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Credit: Anna Vazhaeparambil

For the first time in 68 years, the Big 5 is changing.

The historic Philadelphia basketball association announced Tuesday that Drexel will join Penn, Villanova, Temple, La Salle, and St. Joe's in a restructuring of Big 5 play starting for the 2023-24 season. Under the new format, the traditional round robin will be replaced with two three-team pods that will determine seeding in a same-day triple-header to decide the Big 5 championship.

Penn will compete in a pod with Villanova and St. Joe's, while the other pod will consist of Temple, Drexel, and La Salle. Each team will play one matchup against each of the two teams in their pod during the month of November, in their respective facilities.

The winners of each pod will compete in the championship game of the Big 5 Classic, a triple-header that will also include a second- and third-place game across a single afternoon of play. The inaugural event will be held at the Wells Fargo Center on Saturday, Dec. 2.

“The expanding Big 5 is remembering and honoring the past, but also moving forward,” Penn men’s basketball associate coach Nat Graham said. “I think this new format will hopefully reinvigorate the Big 5 and get the excitement back. It won't be our favorite building, but hopefully we can bring some of the Palestra magic into [the Wells Fargo Center].”

The changes within the Big 5 are part of a larger effort to revitalize the Philadelphia college basketball tradition, which has not expanded since its inception in 1955. The shift to a tournament-style structure breathes new life into an association that has faced declining interest in recent years, while still preserving the legacy of the Big 5.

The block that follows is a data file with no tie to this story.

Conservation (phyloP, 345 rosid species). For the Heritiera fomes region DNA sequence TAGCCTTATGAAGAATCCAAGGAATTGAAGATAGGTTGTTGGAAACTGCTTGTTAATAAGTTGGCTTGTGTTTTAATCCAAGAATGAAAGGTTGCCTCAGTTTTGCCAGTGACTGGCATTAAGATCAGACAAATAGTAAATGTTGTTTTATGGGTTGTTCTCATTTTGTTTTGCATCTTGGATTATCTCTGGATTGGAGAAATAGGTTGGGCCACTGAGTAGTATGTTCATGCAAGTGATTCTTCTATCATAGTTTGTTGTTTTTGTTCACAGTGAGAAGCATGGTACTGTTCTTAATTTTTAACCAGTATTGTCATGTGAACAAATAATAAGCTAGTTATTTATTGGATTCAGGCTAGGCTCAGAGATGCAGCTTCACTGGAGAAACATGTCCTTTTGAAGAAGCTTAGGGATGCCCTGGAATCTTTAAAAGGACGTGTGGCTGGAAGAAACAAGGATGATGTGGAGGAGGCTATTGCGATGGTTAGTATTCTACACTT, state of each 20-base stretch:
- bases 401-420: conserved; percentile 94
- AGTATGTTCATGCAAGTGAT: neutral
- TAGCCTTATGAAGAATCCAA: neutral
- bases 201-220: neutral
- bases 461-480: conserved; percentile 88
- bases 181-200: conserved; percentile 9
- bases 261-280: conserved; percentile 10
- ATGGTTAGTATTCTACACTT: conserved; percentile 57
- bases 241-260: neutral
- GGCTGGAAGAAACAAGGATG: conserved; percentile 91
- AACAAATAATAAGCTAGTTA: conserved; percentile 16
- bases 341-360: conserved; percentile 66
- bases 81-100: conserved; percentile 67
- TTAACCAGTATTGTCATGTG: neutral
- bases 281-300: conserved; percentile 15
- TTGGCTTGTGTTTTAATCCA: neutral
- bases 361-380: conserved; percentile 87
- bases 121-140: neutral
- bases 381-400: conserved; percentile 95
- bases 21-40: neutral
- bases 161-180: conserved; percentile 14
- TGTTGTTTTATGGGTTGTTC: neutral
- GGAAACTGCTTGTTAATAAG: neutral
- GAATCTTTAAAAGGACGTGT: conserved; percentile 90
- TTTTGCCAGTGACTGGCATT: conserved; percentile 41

“Everybody in this city will have 10 days to prepare for what is a scheduled championship game at a neutral site, which is something the city hasn't had before," Penn Associate Athletic Director of External Operations Josh LaRosa said. "I'm hoping that the city will rally around opportunities for college basketball in the city."

Under this reformatted structure, the Palestra — which has long served as the home arena of the Big 5 — will now only host one association game per season. However, other teams will have the opportunity to hold games at the Palestra to continue the Cathedral of College Basketball’s storied history with the Big 5.

“Traditionally, in our round-robin schedule, the Palestra hosts two games a year. Obviously, the Palestra will host one home game a year now for Penn,” LaRosa said. “We're hopeful that other schools within the city will see the benefit of hosting their home game at the Palestra as well, and we will look to our partners in the city to continue their tradition of playing in the Palestra.”

The Big 5 Classic will be the second opportunity for the Quakers to earn a title early in the season, following the creation of the Cathedral Classic last year. Both events present additional chances to prepare for Ivy League play, which the team hopes to capitalize on.

“These two events will be kind of flagpoles set into our season leading up to our league play,” Graham said. “Scheduling is really hard, particularly for Ivy League teams that have the smallest league, so hopefully it'll offset some of that.”